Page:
Sunday, December 25, 2005

Music to My Ears, Part 2: Remembering Dean Martin

I vaguely remember watching Dean Martin's show as a kid. (See my first post regarding Dean Martin.) Perhaps some of the shtick went over my head. Now that I've got about 26 volumes of DVDs with highlights from his show I'm glad it went over my head. ;) However, I wish for that simpler time... and that I knew more about Dean while he was alive.

My adolescence occurred when Dean ruled television. (Perhaps you could say Dean was NBC's original Must See TV star.) His waning years coincided with my teens when I attempted to be cool (rarely succeeding). I might have appeared even more square if I would have been a fan of Dean in those days... then again, running counter to culture and respecting the class of the swing/crooner/Rat Pack crowd might have been just what I needed. (Then again, maybe not... you've either got it or you don't.)

Regardless, I never would have been able to see Dean or the other guys. I was simply born in the wrong decade. At least I was if I wanted to revel in the style (and the boorishness) of Frank's Summit and the King of Cool himself, Dean Martin. Even the reunion tour with Frank, Sammy, and Dean only lasted a week before Dean couldn't take it anymore. After Dean got out, Frank and Sammy went on to Bloomington, Minnesota... probably the Met. I was in high school. I could have seen them, but I wouldn't have seen Dino.

Ten years ago on Christmas night (3:30 am according to his obit) Dean Martin slipped away... finally able to see his boy Dean Paul after more than eight years. It is said that Dean never recovered from the death of Dino, who died in an airplane crash. (The crash happened in the same area where Frank Sinatra's mother died in a plane crash.) According to Paul Anka, after this tragedy Dean said he was, "just waiting to die."

A TV biography mentioned that the last couple of years of Dean's life included failing health and a public that mostly forgot him. He'd go to the same restaurant night after night to eat the same meal with a glass of Scotch (I believe)... if a fan recognized him and approached him Dean would be surprised that someone remembered him.

He lived alone. He was found by his housekeeper. One of America's greatest entertainers. An American icon. A performer loved around the world. He died alone... on Christmas. A man with so much talent, a man who made millions laugh and cheer, a man with seven children, a man so cool that even cool guys like Frank Sinatra and Elvis Presley wanted to emulate Dino.

No man like that should die alone, let alone on Christmas of all days.

Hopefully in the past ten years his spirit has found peace and the love of fans new and old. He's with Sammy and Frank, President Reagan, Johnny Carson, Bing and Bob, and his son Dean Paul. I can only imagine what it must be like.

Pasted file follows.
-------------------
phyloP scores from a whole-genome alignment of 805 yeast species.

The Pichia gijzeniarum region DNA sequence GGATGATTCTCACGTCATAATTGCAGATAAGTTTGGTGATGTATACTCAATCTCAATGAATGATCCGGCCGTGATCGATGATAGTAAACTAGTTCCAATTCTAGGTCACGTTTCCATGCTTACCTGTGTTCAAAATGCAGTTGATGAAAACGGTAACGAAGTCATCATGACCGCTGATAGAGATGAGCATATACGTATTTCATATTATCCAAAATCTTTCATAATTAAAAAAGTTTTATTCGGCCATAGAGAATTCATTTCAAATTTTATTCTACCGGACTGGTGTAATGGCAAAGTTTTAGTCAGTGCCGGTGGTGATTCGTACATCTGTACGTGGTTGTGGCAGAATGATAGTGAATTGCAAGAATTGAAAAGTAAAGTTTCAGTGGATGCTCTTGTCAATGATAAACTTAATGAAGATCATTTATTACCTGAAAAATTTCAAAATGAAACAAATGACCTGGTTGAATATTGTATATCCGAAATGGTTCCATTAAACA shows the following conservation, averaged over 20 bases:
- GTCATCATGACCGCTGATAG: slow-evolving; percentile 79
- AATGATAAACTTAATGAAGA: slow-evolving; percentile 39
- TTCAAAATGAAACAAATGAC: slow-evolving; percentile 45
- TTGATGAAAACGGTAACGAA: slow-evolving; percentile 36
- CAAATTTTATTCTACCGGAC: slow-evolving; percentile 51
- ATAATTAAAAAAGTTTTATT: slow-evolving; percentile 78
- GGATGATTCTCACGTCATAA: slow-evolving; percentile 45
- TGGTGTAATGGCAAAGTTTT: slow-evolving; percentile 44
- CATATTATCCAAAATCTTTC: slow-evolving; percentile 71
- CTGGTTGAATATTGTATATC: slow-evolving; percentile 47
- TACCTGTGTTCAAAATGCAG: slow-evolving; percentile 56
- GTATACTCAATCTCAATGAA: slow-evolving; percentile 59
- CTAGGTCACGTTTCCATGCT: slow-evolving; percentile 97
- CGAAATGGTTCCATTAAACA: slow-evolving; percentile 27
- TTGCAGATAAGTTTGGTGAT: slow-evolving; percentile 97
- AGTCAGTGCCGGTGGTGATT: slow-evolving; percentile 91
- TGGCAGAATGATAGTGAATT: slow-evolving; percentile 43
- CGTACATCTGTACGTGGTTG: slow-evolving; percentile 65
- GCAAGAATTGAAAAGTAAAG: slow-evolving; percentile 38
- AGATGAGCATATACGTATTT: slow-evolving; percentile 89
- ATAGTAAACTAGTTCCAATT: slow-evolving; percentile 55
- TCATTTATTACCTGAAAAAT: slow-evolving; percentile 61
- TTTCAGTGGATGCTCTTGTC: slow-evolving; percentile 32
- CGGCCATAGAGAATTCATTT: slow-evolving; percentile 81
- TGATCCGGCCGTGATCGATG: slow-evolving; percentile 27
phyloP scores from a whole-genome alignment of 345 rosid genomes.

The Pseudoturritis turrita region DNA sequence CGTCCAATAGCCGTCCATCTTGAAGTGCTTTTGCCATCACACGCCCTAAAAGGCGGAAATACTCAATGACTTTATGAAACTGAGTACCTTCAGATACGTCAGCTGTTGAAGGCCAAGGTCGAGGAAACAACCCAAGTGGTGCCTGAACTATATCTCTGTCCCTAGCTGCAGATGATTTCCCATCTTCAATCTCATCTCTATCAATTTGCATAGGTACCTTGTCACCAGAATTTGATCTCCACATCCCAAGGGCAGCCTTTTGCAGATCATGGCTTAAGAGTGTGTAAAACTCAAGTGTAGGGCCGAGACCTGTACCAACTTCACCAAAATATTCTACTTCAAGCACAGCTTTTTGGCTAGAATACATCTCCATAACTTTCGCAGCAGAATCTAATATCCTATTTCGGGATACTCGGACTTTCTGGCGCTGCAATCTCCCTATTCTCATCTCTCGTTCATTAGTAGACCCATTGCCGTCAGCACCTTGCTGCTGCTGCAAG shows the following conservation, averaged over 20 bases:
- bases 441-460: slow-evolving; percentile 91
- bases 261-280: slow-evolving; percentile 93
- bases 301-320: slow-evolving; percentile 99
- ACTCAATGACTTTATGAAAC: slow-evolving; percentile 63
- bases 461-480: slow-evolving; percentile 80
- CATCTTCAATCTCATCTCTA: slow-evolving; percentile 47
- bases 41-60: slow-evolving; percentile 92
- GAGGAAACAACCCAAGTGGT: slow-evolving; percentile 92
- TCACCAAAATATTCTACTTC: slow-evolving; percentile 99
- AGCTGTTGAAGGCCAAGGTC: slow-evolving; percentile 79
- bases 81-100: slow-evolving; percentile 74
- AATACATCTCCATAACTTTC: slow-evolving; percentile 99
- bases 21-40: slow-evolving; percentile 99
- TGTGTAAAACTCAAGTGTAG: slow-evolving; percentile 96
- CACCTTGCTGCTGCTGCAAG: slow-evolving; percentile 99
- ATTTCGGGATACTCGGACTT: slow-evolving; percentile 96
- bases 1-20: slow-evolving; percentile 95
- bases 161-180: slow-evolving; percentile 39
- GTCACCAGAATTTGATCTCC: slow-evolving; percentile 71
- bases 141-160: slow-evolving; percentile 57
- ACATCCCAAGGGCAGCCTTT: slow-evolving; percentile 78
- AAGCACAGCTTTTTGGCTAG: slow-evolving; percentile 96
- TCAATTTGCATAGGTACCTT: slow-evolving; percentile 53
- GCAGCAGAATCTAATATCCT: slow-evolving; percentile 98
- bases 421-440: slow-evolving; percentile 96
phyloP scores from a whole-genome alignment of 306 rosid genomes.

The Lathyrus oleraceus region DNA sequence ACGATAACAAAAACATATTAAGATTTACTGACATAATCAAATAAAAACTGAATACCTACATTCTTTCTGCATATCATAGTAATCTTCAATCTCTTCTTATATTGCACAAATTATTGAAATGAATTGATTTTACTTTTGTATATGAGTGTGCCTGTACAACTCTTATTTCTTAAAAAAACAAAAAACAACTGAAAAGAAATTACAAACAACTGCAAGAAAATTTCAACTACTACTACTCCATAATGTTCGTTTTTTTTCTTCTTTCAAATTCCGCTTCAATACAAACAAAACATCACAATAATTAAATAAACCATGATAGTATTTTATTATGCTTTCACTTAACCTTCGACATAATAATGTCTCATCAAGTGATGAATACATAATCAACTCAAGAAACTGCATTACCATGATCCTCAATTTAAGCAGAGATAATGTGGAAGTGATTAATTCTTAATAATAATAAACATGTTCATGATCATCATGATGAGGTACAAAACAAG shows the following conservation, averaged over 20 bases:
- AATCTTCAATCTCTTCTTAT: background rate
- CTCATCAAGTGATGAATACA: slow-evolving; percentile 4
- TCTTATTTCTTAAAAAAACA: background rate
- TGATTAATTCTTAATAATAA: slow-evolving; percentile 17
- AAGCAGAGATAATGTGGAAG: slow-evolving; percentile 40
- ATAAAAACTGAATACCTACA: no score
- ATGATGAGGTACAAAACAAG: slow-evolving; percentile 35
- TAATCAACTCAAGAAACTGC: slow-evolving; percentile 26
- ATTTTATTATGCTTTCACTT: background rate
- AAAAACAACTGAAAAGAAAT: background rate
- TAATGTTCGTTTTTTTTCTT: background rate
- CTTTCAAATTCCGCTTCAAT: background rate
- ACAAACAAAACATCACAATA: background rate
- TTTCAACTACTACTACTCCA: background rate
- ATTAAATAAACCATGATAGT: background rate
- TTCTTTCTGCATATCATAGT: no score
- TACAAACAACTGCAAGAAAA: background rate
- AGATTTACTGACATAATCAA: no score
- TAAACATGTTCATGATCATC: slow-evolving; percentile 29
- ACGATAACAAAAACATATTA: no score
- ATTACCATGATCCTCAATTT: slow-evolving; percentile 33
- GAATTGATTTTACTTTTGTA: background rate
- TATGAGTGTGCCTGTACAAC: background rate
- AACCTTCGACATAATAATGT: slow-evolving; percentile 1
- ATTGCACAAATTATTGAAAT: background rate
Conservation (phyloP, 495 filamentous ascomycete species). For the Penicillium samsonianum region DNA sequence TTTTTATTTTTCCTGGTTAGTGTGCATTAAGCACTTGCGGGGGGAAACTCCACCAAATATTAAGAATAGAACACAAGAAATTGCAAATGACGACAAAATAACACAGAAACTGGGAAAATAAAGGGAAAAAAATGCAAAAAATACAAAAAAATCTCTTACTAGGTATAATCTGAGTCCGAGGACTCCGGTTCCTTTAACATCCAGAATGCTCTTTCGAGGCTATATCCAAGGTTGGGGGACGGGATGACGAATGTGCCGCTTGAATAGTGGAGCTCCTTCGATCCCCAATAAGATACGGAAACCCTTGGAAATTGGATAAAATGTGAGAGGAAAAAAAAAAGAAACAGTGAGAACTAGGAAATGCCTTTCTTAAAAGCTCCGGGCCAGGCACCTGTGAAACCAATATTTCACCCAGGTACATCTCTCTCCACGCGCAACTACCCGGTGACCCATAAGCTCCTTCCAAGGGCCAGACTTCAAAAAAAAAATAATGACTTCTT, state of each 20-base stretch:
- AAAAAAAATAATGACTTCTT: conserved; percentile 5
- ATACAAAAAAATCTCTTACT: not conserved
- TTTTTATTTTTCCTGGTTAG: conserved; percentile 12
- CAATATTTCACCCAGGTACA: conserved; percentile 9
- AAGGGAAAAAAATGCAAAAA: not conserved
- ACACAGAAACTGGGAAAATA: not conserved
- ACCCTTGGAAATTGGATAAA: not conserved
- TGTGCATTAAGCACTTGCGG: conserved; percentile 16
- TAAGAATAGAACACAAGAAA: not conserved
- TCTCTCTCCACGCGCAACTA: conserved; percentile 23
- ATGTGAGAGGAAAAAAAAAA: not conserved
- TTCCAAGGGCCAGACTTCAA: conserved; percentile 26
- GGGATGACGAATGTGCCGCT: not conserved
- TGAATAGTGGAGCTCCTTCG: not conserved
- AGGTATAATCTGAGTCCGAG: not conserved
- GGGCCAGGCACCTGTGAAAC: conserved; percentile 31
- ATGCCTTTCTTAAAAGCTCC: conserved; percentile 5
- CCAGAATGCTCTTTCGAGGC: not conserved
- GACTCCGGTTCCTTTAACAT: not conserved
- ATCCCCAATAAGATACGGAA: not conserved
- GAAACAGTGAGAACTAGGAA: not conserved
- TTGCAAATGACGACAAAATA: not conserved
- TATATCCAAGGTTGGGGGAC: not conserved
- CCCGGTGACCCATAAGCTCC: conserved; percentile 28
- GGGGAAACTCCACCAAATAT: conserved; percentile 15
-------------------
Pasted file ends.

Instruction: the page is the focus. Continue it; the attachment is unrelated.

I hope he still does the drunk act.

If you liked good ol' Dean, please raise a glass in his honor sometime between now and New Year's Eve. If you're abstaining from booze you should still take part... Dean often drank apple juice on stage in lieu of a glass of scotch. ;)

Why give so much attention to a guy from the old school of song, film, and television... and who has been dead for ten years? He reminds me of another great American whom I respect. President Ronald W. Reagan.

Recently, I finished reading Peter Robinson's book How Ronald Reagan Changed My Life. (He's the guy who wrote the "Tear Down This Wall" speech.) A fun read with some nice anecdotes about President Reagan (including a wonderful Italian joke that sent me rolling with laughter for more than ten minutes). If I am to believe what I've read of Ronald Reagan in various books, I see a lot of Reagan in Dean. Perhaps I should say that the two men share some characteristics.

Both seemed to love telling jokes. They came from humble beginnings. Both seemed to have the great ability to charm an audience and put them at ease. Unfortunately, it also seems that neither man gave enough to their children. Both loved their families dearly, but apparently they didn't connect in the way some fathers do. Dean kept many folks at bay, never letting most folks see the real Dean. Reagan seemed to lack many close personal relationships (certainly not with Nancy, though).

A couple of similar qualities and a couple of similar flaws. Big deal, huh? I'm certainly not making my case with just a couple of lines about these two. Maybe I am making something out of nothing, but I doubt it. We won't see men of their like for some time. It isn't a tragedy, but it is unfortunate.

Perhaps something else to write about in future.


Some of the books I've read on Dean and Reagan (with more books on Reagan on my to-read list):

Dino: Living High in the Dirty Business of Dreams
By Nick Tosches

That's Amore : A Son Remembers Dean Martin
By Ricci Martin

Rat Pack Confidential : Frank, Dean, Sammy, Peter, Joey and the Last Great Show Biz Party
By Shawn Levy

All or Nothing at All: A Life of Frank Sinatra
By Donald Clarke

How Ronald Reagan Changed My Life
By Peter Robinson

By Dinesh D'Souza